The Tapper Monument

It has been many years since I last had the opportunity to stop at Hammond, Lake County, Indiana to visit the graves of my grandparents and great-grandparents. In fact, the last time was in 1999, and on our way home, Mom and I stopped in Tomah, Wisconsin to pick up our new miniature schnauzer puppy, Gretchen. Today in 2017, as we drove home from moving our son to Rhode Island, my husband and I did not have the luxury of time to stop as we drove by the exit, as we had to get home in order to pick up our 4 month old miniature schnauzer puppy, Lizzy, from where she was being boarded during the move.

My great-grandparents are buried in Oak Hill Cemetery. In 1909 Anton Tapper placed a large, well massive, granite monument in the cemetery, the TAPPER monument. This monument, reported to be the largest monument in Oak Hill Cemetery at the time, weighs 17 tons, stands over 8 feet tall, and sits on a base that is 8 X 5’6.” Cut by the Rossi & Casellini Company of Barre, Vermont, it was delivered and placed by the Ernst Wunderlich Granite Co., of Joliet, Illinois. It was “put in position without damage to a single shrub in the cemetery.”1 Anton was reported to have paid $1,500 for the stone to be cut and placed.2 I find it interesting that the stone was described as being “a plain monument,” but even more interesting, was the statement that “in the lot will be placed several concrete receptacles for the bodies which will repose there in the future.” “When the coffin is placed in these receptacles they will be hermetically sealed with concrete several inches thick so that the bodies could only be removed by blasting away at the concrete.”3 I wonder what his reasoning was for this? Grave robbers?

According to records at the cemetery, Anton purchased 14 grave sites, with the monument covering three of them. I am not sure when he purchased the plot, but the cemetery records show that six graves have been filled: Gretje Tapper, his mother; Lois Tapper, his daughter who was born pre-mature at 6 months, and living just one day; his wife, Louise Tapper; his grandson, stillborn child of his daughter Alice; and himself. There is one remaining grave that is occupied, but not noted as to who is buried there. Two people come to mind as to who it might be, and obviously further research needs to be done. It could be his step-father, Edzard Heinrich Tapper, who died 22 Dec 1881, or it could be his brother, Folkert Tapper who passed away 18 May 1888. The cemetery was established in 1885, so Folkert would be a likely candidate. So we circle back to the question of when the plot was purchased, and by whom. It is likely that a couple of lots were purchased by Gretje when Folkert died, but at this point it is only speculation.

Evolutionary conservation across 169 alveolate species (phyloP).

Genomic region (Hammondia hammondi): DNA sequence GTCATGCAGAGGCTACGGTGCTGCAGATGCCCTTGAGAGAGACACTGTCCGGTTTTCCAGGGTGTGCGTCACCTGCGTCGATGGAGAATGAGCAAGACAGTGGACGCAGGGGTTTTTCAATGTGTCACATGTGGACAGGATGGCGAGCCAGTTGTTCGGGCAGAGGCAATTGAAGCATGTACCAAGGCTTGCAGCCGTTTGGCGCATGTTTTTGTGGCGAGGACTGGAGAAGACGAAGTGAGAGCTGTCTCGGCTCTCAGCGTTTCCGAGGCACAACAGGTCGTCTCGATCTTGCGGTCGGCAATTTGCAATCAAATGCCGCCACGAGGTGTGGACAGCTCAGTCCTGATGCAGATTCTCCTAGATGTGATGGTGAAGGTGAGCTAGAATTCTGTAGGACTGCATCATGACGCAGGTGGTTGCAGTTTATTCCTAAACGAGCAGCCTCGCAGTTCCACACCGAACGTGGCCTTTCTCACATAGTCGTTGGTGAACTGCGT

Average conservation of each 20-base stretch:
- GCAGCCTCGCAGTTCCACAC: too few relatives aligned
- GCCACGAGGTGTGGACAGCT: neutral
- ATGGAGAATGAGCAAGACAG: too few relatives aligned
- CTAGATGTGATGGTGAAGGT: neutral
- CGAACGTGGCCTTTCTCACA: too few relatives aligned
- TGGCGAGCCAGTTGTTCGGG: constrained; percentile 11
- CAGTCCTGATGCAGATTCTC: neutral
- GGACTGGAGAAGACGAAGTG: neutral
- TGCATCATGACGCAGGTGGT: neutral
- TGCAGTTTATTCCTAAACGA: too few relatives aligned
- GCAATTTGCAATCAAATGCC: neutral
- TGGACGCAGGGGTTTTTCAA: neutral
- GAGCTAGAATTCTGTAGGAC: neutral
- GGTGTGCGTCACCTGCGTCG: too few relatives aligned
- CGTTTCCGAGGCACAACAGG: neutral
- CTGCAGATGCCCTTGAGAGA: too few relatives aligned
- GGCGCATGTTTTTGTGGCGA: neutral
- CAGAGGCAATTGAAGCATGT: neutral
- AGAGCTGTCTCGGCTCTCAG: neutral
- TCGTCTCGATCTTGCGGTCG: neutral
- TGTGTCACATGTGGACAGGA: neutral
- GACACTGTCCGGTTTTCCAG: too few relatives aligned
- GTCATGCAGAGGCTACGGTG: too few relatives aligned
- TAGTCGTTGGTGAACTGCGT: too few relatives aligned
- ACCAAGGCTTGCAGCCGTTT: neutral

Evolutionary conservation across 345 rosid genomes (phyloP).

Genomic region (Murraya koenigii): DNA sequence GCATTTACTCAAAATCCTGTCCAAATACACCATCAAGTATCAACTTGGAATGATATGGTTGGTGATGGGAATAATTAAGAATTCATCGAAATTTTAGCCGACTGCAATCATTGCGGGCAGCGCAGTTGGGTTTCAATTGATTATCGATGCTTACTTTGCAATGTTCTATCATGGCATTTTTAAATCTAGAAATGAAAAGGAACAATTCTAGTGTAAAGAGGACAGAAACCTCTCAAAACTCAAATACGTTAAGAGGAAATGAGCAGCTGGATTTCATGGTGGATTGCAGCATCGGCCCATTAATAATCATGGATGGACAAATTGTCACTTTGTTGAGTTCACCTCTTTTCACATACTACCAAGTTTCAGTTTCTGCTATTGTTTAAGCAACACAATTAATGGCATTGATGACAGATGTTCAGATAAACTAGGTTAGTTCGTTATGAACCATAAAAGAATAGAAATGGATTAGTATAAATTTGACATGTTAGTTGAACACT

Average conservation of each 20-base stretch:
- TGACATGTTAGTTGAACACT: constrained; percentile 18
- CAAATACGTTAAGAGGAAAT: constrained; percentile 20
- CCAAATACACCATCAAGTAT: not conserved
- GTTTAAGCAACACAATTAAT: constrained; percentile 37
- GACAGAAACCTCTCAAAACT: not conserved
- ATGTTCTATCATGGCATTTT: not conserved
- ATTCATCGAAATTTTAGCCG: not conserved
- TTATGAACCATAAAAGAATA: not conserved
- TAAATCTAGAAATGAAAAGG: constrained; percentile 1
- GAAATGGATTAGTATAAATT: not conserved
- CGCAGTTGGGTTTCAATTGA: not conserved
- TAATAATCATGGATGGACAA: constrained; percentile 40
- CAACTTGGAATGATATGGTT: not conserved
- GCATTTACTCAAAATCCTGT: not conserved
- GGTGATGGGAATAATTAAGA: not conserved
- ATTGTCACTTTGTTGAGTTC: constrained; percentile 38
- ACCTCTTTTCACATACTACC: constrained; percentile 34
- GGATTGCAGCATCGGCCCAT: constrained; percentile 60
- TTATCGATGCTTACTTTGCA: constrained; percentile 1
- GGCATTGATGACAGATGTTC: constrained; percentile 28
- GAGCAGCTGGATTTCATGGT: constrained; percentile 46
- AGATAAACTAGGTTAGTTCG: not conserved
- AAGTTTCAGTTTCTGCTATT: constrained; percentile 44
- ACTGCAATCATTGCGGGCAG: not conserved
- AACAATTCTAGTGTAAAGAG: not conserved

When Anton designed the monument, he chose very specific images. There has been much written about the symbolism of carvings on a tombstone, gravestone or monument. While I am sure that many choose what symbols to decorate these eternal stones from the standard catalogue and meaning, I believe that these symbols can also have a different, or secondary meaning.

  • Included on the stone are these images:
    An Anchor, traditionally a symbol of hope, or eternal life. I love the idea that early christians used it as a disguised cross.
  • A Cross, traditionally a symbol of faith and eternity.
    Alternately: A Cross and Anchor, which refers to Christ as “hope we have as an anchor of the soul, both sincere and steadfast.” (Hebrews 6:19).4
  • A Column traditionally symbolizes the noble life of the head of the family.
  • Ivy, traditionally a symbol of eternal life.
  • Ferns, traditionally a symbol of humility and sincerity.
  • A Lily traditionally symbolizes purity or resurrection. In this case the flower is below the leaves, it could represent a broken flower, meaning pre-mature death.

Putting myself in my great-grandfather’s shoes, I believe that he took all of this into consideration, but also looked at it from a slightly different angle.

  • The Anchor and Cross. Anton was the son of a sea captain, his father having died at sea when he was just two years old. He lost his brother when he was six, and his younger brother died either on the voyage to America, or shortly after landing. I wrote about this in my blog post titled “Strength at Christmas.” His only remaining brother, Folkert, died at the age of 21 in 1888. The anchor and cross, symbols of hope, faith, eternal life, and a symbol of his father, the captain of the Three Sisters.
  • The Column. The noble life of the head of the family – his mother. A strong and determined woman, who did all she could to create a good life for her family.
  • Ivy and Ferns. Again hope for eternal life, with humility and sincerity.
  • A broken lily. Pre-mature death. He certainly experienced enough pre-mature death.

The reason for his choices have been lost in time, but the monument stands, tall and solid. A testament to the strength and endurance of this pioneer family of Hammond, Indiana.

 

 

  1. “Among the Dealers, Trade Changes and Work Being Done. Joliet, Ill,” The Reporter, August 1909, 9, p378 pdf; digital images, Google, Google Books (books.google.com : accessed 2 Jun 2012). []
  2. ”The Rounder Says,” The Hammond Times, 12 Aug 1908, Wednesday, p. 2, col. 5-6; digital images, NewspaperARCHIVE (www.newspaperarchive.com : accessed 26 Feb 2016). []
  3. Ibid. []